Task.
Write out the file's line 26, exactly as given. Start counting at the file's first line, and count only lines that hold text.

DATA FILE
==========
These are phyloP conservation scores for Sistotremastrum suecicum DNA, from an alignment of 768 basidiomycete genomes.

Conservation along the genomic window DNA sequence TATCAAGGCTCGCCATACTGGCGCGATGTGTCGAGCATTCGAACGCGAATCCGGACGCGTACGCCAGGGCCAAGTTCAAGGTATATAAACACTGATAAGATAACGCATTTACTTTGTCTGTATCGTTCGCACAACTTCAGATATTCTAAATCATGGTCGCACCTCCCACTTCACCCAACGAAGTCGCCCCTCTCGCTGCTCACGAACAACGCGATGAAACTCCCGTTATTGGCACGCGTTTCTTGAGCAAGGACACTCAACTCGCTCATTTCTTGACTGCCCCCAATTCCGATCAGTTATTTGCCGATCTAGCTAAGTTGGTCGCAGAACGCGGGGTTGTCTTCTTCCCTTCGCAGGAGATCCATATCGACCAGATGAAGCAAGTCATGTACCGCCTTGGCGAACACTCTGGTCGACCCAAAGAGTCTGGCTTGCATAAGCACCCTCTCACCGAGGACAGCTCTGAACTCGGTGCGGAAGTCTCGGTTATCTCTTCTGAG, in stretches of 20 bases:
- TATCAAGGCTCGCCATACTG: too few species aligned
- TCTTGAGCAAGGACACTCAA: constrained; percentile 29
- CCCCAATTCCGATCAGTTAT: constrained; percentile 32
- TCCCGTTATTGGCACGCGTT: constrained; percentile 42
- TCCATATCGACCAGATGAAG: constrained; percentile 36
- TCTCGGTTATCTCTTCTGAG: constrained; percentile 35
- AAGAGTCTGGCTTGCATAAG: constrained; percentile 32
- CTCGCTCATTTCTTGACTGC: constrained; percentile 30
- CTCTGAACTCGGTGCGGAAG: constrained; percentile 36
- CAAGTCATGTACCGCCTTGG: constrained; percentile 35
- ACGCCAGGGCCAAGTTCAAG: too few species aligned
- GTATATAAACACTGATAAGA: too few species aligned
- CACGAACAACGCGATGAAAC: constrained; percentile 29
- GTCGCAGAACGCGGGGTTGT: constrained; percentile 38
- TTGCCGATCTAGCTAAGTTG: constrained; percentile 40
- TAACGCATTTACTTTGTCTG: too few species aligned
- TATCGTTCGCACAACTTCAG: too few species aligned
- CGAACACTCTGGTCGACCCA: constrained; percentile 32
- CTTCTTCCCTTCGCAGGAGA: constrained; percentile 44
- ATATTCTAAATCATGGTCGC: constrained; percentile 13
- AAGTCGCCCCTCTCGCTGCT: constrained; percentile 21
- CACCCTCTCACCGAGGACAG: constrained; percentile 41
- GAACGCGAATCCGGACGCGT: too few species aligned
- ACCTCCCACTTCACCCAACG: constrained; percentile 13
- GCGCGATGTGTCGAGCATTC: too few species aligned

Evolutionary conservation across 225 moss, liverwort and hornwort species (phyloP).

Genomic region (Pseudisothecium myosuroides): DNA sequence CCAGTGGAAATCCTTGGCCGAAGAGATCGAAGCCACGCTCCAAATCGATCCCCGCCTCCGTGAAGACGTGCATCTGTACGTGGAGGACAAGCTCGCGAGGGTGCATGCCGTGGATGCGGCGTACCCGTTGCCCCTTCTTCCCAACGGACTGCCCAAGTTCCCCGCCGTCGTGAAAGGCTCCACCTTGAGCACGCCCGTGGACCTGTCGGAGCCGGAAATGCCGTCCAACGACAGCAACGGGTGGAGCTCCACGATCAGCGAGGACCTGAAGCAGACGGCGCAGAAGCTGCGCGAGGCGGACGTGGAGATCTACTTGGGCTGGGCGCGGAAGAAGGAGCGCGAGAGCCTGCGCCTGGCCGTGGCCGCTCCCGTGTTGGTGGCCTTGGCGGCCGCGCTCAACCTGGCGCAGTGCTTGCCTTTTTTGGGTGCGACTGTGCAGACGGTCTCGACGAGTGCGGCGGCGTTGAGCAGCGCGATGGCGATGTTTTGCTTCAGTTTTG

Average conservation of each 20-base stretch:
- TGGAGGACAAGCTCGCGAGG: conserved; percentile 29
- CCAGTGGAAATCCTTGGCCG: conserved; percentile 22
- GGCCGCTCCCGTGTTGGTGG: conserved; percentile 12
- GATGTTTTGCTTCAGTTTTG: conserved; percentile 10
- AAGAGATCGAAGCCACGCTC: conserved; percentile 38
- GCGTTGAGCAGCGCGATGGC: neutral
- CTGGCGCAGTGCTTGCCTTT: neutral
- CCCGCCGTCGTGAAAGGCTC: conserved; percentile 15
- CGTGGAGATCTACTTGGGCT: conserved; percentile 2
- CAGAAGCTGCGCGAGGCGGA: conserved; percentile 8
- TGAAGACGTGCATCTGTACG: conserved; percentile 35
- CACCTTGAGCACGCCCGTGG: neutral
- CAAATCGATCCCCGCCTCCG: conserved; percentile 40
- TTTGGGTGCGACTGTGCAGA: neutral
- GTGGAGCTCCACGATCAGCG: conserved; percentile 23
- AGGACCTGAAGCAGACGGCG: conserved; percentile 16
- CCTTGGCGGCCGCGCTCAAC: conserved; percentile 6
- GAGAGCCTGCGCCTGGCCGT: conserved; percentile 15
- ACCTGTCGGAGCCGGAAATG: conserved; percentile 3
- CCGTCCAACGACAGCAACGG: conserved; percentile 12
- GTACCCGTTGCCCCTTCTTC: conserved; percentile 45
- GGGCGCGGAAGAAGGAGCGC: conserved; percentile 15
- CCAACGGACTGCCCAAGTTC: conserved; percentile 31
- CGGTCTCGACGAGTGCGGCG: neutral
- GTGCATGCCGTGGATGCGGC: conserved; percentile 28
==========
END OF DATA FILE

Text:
- ACCTCCCACTTCACCCAACG: constrained; percentile 13